If you tire of the views and the wildlife then play tennis on one of the lodge’s two tennis courts, set out on a fishing trip, head to the gym, relax in the spa, visit the 2 millenia old San rock paintings, or experience some local Shangaan culture.
But leave time to enjoy the exquisite food and wines. Pamushana Lodge is one of the continent’s most influential collectors of wines, with a cellar stocked with some of Africa’s most sought after reserves.
Everything is impeccable at Pamushana, but it is possibly its passion and its people that set this lodge above others of its kind. The level of service is exceptional. Your every whim is met, often before you’ve even had a chance to articulate it. And the passion for conserving this special place and developing the local villages gives this magical spot a special heart.
Photography and video compliments of Singita
Little Makalolo is one of only a few private camps in Hwange, and guests enjoys exclusive use of an enormous concession area right in the heart of Zimbabwe’s largest game reserve.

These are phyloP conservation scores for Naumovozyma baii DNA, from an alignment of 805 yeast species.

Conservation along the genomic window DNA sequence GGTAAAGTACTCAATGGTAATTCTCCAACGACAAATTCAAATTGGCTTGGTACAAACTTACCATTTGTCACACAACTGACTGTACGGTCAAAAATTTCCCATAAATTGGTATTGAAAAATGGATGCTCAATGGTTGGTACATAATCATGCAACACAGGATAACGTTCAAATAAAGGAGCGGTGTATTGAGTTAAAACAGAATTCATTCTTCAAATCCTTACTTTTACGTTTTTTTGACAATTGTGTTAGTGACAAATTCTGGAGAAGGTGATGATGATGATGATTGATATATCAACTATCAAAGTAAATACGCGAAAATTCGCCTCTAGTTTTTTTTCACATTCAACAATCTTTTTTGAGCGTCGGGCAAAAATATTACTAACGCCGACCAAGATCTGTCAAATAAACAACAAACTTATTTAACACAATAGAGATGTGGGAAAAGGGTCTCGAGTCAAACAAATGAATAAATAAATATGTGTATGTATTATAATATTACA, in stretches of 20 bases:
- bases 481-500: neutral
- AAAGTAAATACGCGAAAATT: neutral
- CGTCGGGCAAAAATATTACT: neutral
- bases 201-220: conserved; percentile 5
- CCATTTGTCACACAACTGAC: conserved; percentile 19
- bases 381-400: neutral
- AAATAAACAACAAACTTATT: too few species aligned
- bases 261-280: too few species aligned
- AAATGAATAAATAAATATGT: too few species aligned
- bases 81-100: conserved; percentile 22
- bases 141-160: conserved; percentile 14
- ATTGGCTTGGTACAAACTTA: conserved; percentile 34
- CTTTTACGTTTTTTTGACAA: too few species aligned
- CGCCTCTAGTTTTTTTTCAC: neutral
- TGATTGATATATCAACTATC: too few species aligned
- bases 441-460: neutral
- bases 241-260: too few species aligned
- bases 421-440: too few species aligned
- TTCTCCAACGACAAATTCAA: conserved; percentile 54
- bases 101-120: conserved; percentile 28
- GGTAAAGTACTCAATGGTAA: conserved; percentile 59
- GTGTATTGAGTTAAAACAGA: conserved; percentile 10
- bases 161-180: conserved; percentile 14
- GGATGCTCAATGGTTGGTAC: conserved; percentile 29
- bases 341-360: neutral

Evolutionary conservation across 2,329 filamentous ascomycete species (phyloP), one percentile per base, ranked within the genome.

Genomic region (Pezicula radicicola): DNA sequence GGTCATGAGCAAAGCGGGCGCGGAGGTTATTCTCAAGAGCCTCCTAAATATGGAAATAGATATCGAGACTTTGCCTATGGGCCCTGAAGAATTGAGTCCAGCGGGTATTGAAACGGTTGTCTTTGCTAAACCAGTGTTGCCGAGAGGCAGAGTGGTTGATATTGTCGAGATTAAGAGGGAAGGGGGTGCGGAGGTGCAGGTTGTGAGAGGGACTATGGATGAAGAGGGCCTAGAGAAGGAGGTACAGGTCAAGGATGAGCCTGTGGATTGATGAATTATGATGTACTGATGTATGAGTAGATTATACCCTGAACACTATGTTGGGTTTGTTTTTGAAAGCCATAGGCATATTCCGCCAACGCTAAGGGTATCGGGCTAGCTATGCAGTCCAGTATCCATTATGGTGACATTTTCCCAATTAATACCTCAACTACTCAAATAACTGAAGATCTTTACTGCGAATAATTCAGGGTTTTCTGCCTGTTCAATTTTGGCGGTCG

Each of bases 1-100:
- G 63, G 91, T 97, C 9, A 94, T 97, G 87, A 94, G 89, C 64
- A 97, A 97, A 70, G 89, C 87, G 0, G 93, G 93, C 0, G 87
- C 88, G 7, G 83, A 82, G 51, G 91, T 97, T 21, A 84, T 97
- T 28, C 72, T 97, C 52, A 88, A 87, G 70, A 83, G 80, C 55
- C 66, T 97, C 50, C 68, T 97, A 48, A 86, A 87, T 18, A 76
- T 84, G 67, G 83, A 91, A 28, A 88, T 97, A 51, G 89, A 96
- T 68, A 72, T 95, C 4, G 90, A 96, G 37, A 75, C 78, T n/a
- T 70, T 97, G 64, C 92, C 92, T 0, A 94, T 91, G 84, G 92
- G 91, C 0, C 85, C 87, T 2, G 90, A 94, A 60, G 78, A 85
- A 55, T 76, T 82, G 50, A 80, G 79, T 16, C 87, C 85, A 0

The camp itself is intimate, with a sense of remoteness. There are six traditional canvas tents, each with an ensuite and indoor and outdoor showers. The shared dining area, living area and plunge pool all overlook the watering hole at the front of the camp, which is a magnet for wildlife.
This area of the park has impressive herds of buffalo and elephant and a high concentration of the rare and beautiful sable and roan antelope. It is also one of the best places to view the predators with lions, leopards, cheetah and wild dog on the prowl.
The excellent guides offer game drives in 4 x 4 vehicles and guided safari walks. Or you can get up close and personal from behind the log pile hide overlooking the watering hole.
Little Makalolo is environmentally and socially responsible. Funds from tourism flow directly to the local communities closest to the park through dividends and salaries. And a portion of each guests fare is allocated to Wilderness Safaris Wildlife Trust which allocates funds to approved conservation projects.
Photos compliments of Wilderness Safaris